Companies, investors and business partners should look to our Business Guide on community- and Peoples-related human rights impacts during wind and solar project deployment for information on how to identify, prevent and account for the human rights impacts of their operations. Our Legal Risk Primer can also help company general counsels and corporate legal teams to understand and mitigate the wide range of potential legal risks for wind and solar energy companies linked to human rights impacts. Government actors, civil society organizations, communities and other stakeholders can also use the Guide and Primer to enable better human rights performance by wind and solar companies. For a summary of key messages from both publications, see this short slide deck.

In partnership with the Business and Human Rights Resource Centre, Equitable Origin, and the UN Sustainable Development Solutions Network (SDSN), CCSI created “Mapping the Renewable Energy Sector to the Sustainable Development Goals: An Atlas.” Aiming to provide a shared understanding of how the renewable energy sector can most effectively contribute to the SDGs, the Atlas traces the many points of intersection between renewable energy and the SDGs, including ways in which the renewable sector can contribute toward the realization of the SDGs, the risks renewable energy operations can pose for sustainable development and the realization of human rights, and the implications of the SDGs for the industry’s future operations, with special attention to the interconnections of the human rights framework with the SDGs.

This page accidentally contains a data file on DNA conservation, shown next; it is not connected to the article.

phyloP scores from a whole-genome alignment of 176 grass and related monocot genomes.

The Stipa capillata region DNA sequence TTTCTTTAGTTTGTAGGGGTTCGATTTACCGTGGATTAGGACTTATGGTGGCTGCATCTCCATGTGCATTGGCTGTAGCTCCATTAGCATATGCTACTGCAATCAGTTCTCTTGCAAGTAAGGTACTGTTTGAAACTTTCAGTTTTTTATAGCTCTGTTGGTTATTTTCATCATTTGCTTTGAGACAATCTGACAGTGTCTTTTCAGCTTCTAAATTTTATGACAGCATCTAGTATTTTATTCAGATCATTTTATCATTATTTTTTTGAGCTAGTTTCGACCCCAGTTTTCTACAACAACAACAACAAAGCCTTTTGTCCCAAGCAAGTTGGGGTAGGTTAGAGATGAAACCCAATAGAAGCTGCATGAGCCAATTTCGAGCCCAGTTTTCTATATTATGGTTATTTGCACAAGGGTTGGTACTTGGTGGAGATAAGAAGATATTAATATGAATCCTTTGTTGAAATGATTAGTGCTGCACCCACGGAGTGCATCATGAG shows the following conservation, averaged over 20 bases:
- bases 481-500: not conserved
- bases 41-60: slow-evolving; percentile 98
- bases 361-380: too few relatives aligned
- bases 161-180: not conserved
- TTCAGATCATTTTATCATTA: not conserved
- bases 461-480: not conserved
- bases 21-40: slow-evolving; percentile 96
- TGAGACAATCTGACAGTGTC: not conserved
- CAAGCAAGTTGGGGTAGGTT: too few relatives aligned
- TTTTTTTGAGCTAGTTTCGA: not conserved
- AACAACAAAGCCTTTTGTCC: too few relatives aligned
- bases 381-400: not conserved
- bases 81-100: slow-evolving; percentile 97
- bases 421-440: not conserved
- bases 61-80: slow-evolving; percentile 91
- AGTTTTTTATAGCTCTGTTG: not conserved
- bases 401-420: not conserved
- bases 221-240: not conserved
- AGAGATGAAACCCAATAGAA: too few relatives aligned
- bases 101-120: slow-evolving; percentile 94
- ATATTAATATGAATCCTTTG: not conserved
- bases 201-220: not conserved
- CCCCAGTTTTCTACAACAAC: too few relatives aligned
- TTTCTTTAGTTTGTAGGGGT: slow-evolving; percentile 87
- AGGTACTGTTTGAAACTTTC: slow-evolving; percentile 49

Expanding access to clean energy will play a crucial role in achieving the Sustainable Development Goals (SDGs). To assist both the energy and financial sectors in their alignment with the SDGs, the UN Sustainable Development Solutions Network and CCSI developed a four-pillar conceptual framework to define SDG-aligned business practices in the energy sector. The full report, published in February 2020, adapts the conceptual framework to the utility sector, evaluates the proposed framework against twelve existing sustainability initiatives, and compares the performance of the ten largest utilities in Europe and the United States by market capitalization. The report also provides recommendations for next steps. A two-page description of the project and a summary of the findings are also available.

If appropriately designed and governed, benefit-sharing arrangements can help accelerate the renewable energy transition while also delivering positive outcomes for project-affected communities. The September 2023 CCSI report, Community Benefit Sharing and Renewable Energy and Green Hydrogen Projects: Policy Guidance for Governments, developed in partnership with the Green Hydrogen Organization, provides guidance to governments that want to mandate or encourage the use of benefit-sharing arrangements in connection with renewable energy projects.

Mining & the Energy Transition